Public support must be achieved for the broad success of MAR. In the current context of climate change, where events of water scarcity and floods are occurring daily, improving water quality and increasing its quantity deserve determined action.

Supplementary Materials

Supplementary Materials are available online at https://www.mdpi.com/2073-4441/12/4/1012/s1.

Author Contributions

Conceptualization, C.V., J.C., L.M.-L., and M.S.D.-C.; Investigation and Methodology, C.V., L.M.-L., S.A., C.L., J.W. and M.S.D.-C.; Supervision, J.C. and M.S.D.-C. Writing—original draft, C.V., J.C. and M.S.D.-C.; Writing—review and editing, C.V., J.C., L.M.-L., S.A., C.L., J.W., and M.S.D.-C. All authors have read and agreed to the published version of the manuscript.

Funding

This research was funded by the Spanish Ministry of Science and Innovation CEX2018-000794-S), Water JPI (MARadentro-PCI2019-103603) and Catalan Water Agency (RESTORA-CA210/18/00040).

Acknowledgments

The authors acknowledge the Consorci Costa Brava for its constant support and the staff working at Palamós site for their unconditional help.

Conflicts of Interest

The authors declare no conflict of interest.

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Figure 1. Schematic description of redox zonation during infiltration without and with a reactive barrier. The barrier adds dissolved organic carbon (DOC) to the recharge water, thus promoting highly reducing conditions. Ideally, the vadose zone becomes aerobic during drying periods in both cases.
Figure 1. Schematic description of redox zonation during infiltration without and with a reactive barrier. The barrier adds dissolved organic carbon (DOC) to the recharge water, thus promoting highly reducing conditions. Ideally, the vadose zone becomes aerobic during drying periods in both cases.
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Figure 2. (A) Sant Vicenç dels Horts infiltration basin, and (C) the cross-section with the monitoring points and their screened sections; (B) six Palamós replicate MAR systems named T1 to T6, and (D) the cross-section of one generic replicate. Flow direction is from left to right in both cross-sections.
Figure 2. (A) Sant Vicenç dels Horts infiltration basin, and (C) the cross-section with the monitoring points and their screened sections; (B) six Palamós replicate MAR systems named T1 to T6, and (D) the cross-section of one generic replicate. Flow direction is from left to right in both cross-sections.
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Figure 3. (A) First-order degradation rates (λ) (estimated for the three domains) and (B) retention factors (R) (estimated for two domains) at the Sant Vicenç dels Horts site for carbamazepine (CBZ), gemfibrozil (GMZ), ibuprofen (IBU), primidone (PRM), sulfamethoxazole (SMX), tolyltriazole (TOL), iohexol (IOHe), iomeprol (IOMe), iopamidole (IOPa), and iopromide (IOPr) and comparison with data from the literature obtained in field and laboratory column experiments.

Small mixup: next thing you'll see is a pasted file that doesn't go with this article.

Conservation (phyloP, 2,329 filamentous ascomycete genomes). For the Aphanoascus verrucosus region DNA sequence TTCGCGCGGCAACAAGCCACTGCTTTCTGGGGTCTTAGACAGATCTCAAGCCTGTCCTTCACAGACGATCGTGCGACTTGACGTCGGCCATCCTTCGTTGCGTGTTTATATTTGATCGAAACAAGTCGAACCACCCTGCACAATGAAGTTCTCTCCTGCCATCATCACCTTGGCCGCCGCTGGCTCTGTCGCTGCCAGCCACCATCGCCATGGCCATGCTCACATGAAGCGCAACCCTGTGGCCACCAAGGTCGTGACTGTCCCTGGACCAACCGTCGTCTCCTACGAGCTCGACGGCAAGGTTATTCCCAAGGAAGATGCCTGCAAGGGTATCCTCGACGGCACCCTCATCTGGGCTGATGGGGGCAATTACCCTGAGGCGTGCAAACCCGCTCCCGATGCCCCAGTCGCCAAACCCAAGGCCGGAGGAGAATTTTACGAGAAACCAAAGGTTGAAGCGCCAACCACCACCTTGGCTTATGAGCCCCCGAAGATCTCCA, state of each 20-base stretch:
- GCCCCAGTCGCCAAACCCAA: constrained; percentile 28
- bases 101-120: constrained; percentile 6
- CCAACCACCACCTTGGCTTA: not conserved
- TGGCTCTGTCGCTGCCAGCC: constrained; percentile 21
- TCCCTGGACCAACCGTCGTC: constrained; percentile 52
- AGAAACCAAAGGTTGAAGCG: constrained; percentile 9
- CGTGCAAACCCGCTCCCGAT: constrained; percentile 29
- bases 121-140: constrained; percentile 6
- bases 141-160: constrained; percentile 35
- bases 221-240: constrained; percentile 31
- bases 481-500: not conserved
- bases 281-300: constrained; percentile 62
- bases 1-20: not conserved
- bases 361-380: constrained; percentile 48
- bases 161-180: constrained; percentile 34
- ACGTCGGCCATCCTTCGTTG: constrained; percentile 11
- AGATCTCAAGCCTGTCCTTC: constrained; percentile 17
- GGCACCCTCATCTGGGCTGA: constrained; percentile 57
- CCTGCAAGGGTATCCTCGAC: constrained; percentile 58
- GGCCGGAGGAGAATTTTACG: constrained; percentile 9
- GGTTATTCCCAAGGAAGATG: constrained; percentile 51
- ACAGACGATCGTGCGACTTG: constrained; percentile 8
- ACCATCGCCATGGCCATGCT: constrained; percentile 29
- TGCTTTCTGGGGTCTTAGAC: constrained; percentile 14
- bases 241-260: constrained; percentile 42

Figure 3. (A) First-order degradation rates (λ) (estimated for the three domains) and (B) retention factors (R) (estimated for two domains) at the Sant Vicenç dels Horts site for carbamazepine (CBZ), gemfibrozil (GMZ), ibuprofen (IBU), primidone (PRM), sulfamethoxazole (SMX), tolyltriazole (TOL), iohexol (IOHe), iomeprol (IOMe), iopamidole (IOPa), and iopromide (IOPr) and comparison with data from the literature obtained in field and laboratory column experiments.
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Figure 4. Removal efficiencies for organic UV filters (ΣUVF), paraben preservatives (ΣPB), pharmaceuticals (ΣPhAC), and total CECs (ΣTOTAL) estimated at the effluent of the reference system (T2), the system operating with the reactive barrier based on compost (T4), and the system operating with the barrier based on woodchips (T5) during (A) January 2018 and (B) March 2018 recharge episodes.
Figure 4. Removal efficiencies for organic UV filters (ΣUVF), paraben preservatives (ΣPB), pharmaceuticals (ΣPhAC), and total CECs (ΣTOTAL) estimated at the effluent of the reference system (T2), the system operating with the reactive barrier based on compost (T4), and the system operating with the barrier based on woodchips (T5) during (A) January 2018 and (B) March 2018 recharge episodes.
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Figure 5. Concentrations (log MPN/100 mL) of total coliforms and Escherichia coli (E. coli)measured at the inflow (INF), immediately below the vadose zone (O-points), and effluent (E-points) of the reference system (T2, control) and the systems operating with reactive barriers based on compost (T4) and woodchips (T5) during the March 2018 recharge episode.
Figure 5. Concentrations (log MPN/100 mL) of total coliforms and Escherichia coli (E. coli)measured at the inflow (INF), immediately below the vadose zone (O-points), and effluent (E-points) of the reference system (T2, control) and the systems operating with reactive barriers based on compost (T4) and woodchips (T5) during the March 2018 recharge episode.
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Valhondo, C.; Carrera, J.; Martínez-Landa, L.; Wang, J.; Amalfitano, S.; Levantesi, C.; Diaz-Cruz, M.S. Reactive Barriers for Renaturalization of Reclaimed Water during Soil Aquifer Treatment. Water 2020, 12, 1012. https://doi.org/10.3390/w12041012

AMA Style

Valhondo C, Carrera J, Martínez-Landa L, Wang J, Amalfitano S, Levantesi C, Diaz-Cruz MS. Reactive Barriers for Renaturalization of Reclaimed Water during Soil Aquifer Treatment. Water. 2020; 12(4):1012. https://doi.org/10.3390/w12041012

Chicago/Turabian Style

Valhondo, Cristina, Jesús Carrera, Lurdes Martínez-Landa, Jingjing Wang, Stefano Amalfitano, Caterina Levantesi, and M. Silvia Diaz-Cruz. 2020. "Reactive Barriers for Renaturalization of Reclaimed Water during Soil Aquifer Treatment" Water 12, no. 4: 1012. https://doi.org/10.3390/w12041012